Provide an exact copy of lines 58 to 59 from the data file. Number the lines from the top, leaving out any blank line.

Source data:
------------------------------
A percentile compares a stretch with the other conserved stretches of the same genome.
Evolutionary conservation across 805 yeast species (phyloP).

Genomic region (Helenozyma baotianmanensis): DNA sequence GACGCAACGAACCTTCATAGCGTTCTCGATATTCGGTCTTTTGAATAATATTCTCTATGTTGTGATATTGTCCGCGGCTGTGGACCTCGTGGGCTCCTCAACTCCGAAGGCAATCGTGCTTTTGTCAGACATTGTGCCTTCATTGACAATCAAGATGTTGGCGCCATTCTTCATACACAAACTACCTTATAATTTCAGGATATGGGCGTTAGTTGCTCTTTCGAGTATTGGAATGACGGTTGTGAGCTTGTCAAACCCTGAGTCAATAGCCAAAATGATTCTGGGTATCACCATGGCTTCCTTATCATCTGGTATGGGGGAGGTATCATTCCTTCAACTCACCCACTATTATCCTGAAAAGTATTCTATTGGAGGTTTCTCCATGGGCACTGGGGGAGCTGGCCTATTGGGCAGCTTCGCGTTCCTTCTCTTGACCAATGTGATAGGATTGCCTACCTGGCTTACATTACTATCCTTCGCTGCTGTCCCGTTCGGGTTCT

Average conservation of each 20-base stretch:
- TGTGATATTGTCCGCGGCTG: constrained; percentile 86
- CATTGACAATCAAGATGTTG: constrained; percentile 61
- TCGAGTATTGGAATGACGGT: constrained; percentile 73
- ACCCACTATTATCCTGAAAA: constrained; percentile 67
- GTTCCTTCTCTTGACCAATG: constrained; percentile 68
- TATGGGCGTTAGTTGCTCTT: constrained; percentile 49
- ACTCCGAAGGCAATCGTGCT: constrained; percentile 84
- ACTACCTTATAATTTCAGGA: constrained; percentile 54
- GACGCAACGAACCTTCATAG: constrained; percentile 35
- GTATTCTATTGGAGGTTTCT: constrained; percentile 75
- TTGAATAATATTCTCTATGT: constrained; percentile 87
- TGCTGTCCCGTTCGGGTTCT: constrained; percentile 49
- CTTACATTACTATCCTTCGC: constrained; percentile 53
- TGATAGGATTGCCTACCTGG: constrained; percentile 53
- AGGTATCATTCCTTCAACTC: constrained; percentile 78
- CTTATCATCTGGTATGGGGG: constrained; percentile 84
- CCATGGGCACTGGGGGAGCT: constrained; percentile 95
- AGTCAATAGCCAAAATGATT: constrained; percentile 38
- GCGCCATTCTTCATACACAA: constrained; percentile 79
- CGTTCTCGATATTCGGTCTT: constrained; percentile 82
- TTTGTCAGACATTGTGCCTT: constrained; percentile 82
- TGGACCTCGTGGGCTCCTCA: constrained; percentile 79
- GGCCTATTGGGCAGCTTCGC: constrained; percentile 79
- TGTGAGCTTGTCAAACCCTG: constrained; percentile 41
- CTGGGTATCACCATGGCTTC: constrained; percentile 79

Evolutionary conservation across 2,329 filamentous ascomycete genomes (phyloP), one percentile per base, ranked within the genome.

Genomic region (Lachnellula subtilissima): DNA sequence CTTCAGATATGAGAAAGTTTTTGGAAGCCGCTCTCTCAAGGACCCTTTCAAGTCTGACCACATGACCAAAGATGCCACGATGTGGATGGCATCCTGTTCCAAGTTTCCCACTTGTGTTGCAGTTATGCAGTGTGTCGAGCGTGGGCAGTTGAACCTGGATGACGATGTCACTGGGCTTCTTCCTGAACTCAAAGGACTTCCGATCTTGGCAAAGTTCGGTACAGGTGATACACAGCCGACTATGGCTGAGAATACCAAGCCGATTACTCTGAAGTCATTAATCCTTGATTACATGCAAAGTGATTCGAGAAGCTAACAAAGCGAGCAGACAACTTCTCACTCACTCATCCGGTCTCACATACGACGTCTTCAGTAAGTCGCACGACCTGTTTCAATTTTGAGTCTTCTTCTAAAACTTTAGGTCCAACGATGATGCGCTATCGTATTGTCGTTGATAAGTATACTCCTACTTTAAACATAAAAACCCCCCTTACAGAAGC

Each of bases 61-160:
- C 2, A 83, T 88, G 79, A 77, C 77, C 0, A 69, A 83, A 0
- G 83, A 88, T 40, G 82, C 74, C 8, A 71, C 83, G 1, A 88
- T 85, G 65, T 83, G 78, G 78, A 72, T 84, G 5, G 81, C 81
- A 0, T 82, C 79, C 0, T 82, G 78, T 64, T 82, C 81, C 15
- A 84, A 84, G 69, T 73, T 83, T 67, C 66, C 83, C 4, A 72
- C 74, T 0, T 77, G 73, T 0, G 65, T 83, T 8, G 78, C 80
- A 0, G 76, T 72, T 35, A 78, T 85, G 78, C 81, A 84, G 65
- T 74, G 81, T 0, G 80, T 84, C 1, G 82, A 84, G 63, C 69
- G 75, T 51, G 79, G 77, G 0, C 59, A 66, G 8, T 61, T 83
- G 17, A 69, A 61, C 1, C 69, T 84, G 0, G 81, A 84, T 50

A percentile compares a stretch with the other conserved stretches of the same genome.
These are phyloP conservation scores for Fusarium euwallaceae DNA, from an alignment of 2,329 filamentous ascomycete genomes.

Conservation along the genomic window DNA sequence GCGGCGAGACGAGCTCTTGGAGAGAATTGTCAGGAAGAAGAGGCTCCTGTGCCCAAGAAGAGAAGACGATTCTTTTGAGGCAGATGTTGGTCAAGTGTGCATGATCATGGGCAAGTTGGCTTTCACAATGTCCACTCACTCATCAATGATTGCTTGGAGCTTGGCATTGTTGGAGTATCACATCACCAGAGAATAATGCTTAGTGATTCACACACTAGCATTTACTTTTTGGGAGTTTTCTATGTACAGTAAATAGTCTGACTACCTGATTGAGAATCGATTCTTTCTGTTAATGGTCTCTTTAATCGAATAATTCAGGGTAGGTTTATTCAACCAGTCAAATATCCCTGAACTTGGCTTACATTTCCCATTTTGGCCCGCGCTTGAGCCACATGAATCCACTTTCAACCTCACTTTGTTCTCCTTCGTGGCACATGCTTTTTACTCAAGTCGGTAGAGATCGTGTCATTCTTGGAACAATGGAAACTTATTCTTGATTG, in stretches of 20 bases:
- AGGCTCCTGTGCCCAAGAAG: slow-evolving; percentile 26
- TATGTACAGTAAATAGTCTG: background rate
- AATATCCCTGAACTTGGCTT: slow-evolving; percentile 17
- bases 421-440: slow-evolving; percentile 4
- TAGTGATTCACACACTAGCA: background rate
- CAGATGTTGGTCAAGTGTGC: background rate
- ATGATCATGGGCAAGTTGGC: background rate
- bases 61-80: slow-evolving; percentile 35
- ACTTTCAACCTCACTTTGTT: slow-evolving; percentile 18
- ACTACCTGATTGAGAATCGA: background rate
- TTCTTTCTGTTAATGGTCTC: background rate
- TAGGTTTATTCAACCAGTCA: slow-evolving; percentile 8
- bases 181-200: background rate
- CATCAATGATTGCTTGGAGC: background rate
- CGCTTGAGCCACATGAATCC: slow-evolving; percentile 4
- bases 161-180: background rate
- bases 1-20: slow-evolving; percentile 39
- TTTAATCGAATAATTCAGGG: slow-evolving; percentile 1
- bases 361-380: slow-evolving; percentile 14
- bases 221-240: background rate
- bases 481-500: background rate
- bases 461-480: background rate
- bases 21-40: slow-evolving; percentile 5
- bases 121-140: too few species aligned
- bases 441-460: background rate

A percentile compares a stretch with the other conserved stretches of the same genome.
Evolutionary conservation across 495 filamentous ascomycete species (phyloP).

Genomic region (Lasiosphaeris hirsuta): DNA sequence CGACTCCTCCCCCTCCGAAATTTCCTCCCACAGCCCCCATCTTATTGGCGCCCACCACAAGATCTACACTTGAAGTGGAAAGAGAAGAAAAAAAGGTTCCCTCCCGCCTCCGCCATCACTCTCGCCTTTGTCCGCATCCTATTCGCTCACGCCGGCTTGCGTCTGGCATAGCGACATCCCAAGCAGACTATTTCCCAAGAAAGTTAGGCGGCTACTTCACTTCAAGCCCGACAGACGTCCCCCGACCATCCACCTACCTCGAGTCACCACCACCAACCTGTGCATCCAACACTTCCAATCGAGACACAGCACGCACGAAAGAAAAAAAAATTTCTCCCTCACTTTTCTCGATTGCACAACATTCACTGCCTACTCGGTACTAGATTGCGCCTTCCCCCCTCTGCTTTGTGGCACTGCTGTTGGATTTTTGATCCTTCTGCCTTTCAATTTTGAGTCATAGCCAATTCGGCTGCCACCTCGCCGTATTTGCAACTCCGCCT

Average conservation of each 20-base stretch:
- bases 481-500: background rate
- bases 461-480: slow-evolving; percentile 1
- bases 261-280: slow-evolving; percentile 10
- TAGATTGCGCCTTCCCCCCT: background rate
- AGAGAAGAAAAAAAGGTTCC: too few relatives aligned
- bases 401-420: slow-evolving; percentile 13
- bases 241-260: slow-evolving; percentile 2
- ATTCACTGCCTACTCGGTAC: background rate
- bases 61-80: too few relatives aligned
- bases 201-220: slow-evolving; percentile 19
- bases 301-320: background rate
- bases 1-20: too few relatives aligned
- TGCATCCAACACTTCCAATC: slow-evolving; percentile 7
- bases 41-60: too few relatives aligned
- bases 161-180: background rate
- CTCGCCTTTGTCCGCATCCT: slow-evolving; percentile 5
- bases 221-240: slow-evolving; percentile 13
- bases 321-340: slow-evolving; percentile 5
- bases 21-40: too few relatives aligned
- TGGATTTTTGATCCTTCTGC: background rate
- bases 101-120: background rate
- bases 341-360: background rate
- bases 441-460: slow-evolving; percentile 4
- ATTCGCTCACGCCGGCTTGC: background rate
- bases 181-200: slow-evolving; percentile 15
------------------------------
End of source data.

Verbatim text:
- bases 181-200: background rate
- CATCAATGATTGCTTGGAGC: background rate